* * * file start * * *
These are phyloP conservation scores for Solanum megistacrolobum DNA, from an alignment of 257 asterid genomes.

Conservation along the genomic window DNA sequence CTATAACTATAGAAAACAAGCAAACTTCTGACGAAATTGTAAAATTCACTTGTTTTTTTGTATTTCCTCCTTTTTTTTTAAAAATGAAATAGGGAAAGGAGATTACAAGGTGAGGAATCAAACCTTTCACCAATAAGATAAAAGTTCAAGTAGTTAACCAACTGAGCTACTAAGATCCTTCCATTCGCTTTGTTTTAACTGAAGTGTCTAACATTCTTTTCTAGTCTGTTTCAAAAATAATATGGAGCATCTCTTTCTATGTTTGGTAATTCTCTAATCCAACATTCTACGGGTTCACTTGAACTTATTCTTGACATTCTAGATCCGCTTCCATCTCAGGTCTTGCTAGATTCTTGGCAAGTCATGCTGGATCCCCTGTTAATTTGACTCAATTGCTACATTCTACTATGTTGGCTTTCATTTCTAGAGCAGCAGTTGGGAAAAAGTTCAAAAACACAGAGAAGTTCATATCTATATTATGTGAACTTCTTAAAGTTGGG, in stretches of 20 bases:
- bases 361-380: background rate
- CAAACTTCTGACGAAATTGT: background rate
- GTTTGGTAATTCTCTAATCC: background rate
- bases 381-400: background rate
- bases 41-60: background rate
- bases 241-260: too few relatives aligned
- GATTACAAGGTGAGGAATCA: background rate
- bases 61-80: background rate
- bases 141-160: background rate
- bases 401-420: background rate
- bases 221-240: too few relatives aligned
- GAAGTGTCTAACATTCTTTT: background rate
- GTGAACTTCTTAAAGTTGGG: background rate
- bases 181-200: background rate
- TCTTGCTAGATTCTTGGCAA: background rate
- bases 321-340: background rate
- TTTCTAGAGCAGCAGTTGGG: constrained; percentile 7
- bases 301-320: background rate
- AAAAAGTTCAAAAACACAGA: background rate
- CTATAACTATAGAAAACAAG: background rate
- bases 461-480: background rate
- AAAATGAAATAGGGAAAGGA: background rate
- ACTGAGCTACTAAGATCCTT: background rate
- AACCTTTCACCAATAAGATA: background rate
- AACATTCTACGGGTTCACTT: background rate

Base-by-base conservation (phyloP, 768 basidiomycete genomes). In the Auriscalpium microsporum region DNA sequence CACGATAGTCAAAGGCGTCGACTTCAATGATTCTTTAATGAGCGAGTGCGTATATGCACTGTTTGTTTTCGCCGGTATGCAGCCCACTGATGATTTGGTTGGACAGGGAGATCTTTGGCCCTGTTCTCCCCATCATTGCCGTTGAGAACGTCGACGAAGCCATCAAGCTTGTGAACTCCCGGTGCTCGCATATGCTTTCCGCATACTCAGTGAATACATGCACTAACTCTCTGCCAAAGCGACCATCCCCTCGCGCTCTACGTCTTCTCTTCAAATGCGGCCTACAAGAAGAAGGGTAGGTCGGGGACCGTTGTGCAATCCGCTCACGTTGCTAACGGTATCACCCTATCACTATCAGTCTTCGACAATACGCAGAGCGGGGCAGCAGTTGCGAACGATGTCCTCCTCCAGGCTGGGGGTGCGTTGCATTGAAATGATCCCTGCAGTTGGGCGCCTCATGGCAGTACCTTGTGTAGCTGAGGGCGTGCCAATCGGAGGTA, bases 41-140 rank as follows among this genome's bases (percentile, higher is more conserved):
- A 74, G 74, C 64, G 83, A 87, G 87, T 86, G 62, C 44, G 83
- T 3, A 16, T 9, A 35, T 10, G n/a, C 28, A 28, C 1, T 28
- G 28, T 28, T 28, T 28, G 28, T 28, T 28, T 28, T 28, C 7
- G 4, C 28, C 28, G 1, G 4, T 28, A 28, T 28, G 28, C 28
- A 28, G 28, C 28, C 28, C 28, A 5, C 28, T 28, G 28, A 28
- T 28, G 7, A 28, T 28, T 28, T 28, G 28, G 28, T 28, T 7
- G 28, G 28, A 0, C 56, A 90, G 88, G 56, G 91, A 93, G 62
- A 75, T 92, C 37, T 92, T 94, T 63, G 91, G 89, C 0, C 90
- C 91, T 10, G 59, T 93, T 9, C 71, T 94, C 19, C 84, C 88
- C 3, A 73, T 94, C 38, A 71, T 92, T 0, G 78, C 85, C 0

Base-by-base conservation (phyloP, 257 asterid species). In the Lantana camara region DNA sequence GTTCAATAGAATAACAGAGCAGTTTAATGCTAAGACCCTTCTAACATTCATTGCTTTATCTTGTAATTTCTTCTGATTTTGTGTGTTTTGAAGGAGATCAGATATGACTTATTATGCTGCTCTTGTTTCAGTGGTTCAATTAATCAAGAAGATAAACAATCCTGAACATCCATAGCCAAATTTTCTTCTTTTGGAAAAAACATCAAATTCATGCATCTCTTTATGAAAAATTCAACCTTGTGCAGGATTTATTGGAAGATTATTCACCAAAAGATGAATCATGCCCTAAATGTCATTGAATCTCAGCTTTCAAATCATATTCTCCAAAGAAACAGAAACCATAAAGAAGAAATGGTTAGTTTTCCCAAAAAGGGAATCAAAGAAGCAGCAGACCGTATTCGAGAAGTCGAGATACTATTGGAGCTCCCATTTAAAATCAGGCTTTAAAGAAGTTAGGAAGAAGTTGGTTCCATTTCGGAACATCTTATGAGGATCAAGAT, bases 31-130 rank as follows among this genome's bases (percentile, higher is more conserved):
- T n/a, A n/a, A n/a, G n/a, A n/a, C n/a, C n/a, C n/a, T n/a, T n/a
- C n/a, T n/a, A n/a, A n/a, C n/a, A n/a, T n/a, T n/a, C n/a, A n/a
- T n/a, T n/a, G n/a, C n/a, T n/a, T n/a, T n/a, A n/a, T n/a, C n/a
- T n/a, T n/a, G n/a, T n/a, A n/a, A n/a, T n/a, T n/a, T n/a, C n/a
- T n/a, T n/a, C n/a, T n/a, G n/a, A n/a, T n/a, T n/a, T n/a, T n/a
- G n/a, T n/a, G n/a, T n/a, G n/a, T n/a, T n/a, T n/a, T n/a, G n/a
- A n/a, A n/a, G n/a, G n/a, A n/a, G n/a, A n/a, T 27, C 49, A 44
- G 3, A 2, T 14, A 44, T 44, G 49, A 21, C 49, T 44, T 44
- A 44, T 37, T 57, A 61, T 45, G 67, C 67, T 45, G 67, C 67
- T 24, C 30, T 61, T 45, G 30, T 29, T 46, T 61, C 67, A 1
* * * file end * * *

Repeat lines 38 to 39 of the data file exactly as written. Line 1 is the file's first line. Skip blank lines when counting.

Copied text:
- C 3, A 73, T 94, C 38, A 71, T 92, T 0, G 78, C 85, C 0

Base-by-base conservation (phyloP, 257 asterid species). In the Lantana camara region DNA sequence GTTCAATAGAATAACAGAGCAGTTTAATGCTAAGACCCTTCTAACATTCATTGCTTTATCTTGTAATTTCTTCTGATTTTGTGTGTTTTGAAGGAGATCAGATATGACTTATTATGCTGCTCTTGTTTCAGTGGTTCAATTAATCAAGAAGATAAACAATCCTGAACATCCATAGCCAAATTTTCTTCTTTTGGAAAAAACATCAAATTCATGCATCTCTTTATGAAAAATTCAACCTTGTGCAGGATTTATTGGAAGATTATTCACCAAAAGATGAATCATGCCCTAAATGTCATTGAATCTCAGCTTTCAAATCATATTCTCCAAAGAAACAGAAACCATAAAGAAGAAATGGTTAGTTTTCCCAAAAAGGGAATCAAAGAAGCAGCAGACCGTATTCGAGAAGTCGAGATACTATTGGAGCTCCCATTTAAAATCAGGCTTTAAAGAAGTTAGGAAGAAGTTGGTTCCATTTCGGAACATCTTATGAGGATCAAGAT, bases 31-130 rank as follows among this genome's bases (percentile, higher is more conserved):